“Our enforcement team worked with incredible speed, efficiency, and creativity to file today’s actions so that investors will have the benefit of complete and accurate information when voting on the proposed merger,” said Melissa R. Hodgman, Acting Director of the SEC’s Division of Enforcement. “Today’s settlement will deter future misconduct in the SPAC market without inhibiting capital formation, while also allowing for the distribution of monetary relief to harmed investors.”
“Momentus’s former CEO is alleged to have engaged in fraud by misrepresenting the viability of the company’s technology and his status as a national security threat, inducing shareholders to approve a merger in which he stood to obtain shares worth upwards of $200 million,” said Anita B. Bandy, Associate Director of the SEC’s Division of Enforcement. “Our litigation against Kokorich demonstrates our commitment to holding individuals accountable for their statements to investors, which are of particular concern when they are aimed at improperly capitalizing on public interest in popular investment vehicles such as SPACs.”
The SEC’s order finds that Momentus violated scienter-based antifraud provisions of the federal securities laws and caused certain of Stable Road’s violations. It also finds that Stable Road violated negligence-based antifraud provisions of the federal securities laws as well as certain reporting and proxy solicitation provisions. The order finds that Kabot violated provisions of the federal securities laws related to proxy solicitations and that Kabot and SRC-NI caused Stable Road’s violation of Section 17(a)(3) of the Securities Act of 1933. Without admitting or denying the SEC’s findings, Momentus, Stable Road, Kabot, and SRC-NI consented to an order requiring them to cease and desist from future violations. Momentus, Stable Road, and Kabot will pay civil penalties of $7 million, $1 million, and $40,000, respectively. Momentus and Stable Road have also agreed to provide PIPE (private investment in public equity) investors with the right to terminate their subscription agreements prior to the shareholder vote to approve the merger; SRC-NI has agreed to forfeit 250,000 founders’ shares it would otherwise have received upon consummation of the business combination; and Momentus has agreed to undertakings requiring enhancements to its disclosure controls, including the creation of an independent board committee and retention of an internal compliance consultant for a period of two years.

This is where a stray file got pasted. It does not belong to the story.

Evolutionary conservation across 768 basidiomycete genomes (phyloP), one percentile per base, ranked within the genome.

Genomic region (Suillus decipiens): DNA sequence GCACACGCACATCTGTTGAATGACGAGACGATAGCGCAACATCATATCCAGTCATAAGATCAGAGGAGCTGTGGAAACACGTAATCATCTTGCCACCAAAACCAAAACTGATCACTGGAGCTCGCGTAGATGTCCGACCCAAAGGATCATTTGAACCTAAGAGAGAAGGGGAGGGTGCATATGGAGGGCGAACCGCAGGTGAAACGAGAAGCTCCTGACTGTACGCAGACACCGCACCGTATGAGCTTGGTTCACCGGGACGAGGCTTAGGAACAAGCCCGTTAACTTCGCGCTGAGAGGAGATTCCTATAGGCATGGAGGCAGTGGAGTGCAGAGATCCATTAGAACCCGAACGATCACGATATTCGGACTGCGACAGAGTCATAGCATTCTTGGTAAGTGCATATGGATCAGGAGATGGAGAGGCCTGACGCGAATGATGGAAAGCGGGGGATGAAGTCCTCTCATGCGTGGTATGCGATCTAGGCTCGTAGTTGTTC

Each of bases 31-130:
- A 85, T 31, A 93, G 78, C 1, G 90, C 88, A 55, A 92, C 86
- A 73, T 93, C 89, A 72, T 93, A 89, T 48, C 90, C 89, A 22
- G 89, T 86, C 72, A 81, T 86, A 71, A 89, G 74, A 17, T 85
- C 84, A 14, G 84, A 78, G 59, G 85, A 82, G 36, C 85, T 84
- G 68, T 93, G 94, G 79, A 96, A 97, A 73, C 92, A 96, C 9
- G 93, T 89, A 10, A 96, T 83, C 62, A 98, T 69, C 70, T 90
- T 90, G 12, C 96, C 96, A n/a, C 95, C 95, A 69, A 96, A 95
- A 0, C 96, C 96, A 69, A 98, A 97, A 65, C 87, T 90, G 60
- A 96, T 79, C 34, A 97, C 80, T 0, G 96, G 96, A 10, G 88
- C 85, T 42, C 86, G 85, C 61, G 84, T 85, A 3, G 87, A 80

The SEC’s complaint against Kokorich alleges that Kokorich violated antifraud provisions of the securities laws and aided and abetted Momentus’s violations of the same provisions. The complaint seeks permanent injunctions, penalties, disgorgement plus prejudgment interest, and an officer-and-director bar against Kokorich.
The SEC’s investigation was conducted by Matthew Spitzer, Sharan Custer, Ernesto Amparo, and Robert Nesbitt, and was supervised by D. Mark Cave and Ms. Bandy. The litigation against Kokorich will be handled by Melissa Armstrong and Fernando Campoamor and will be supervised by Thomas Bednar.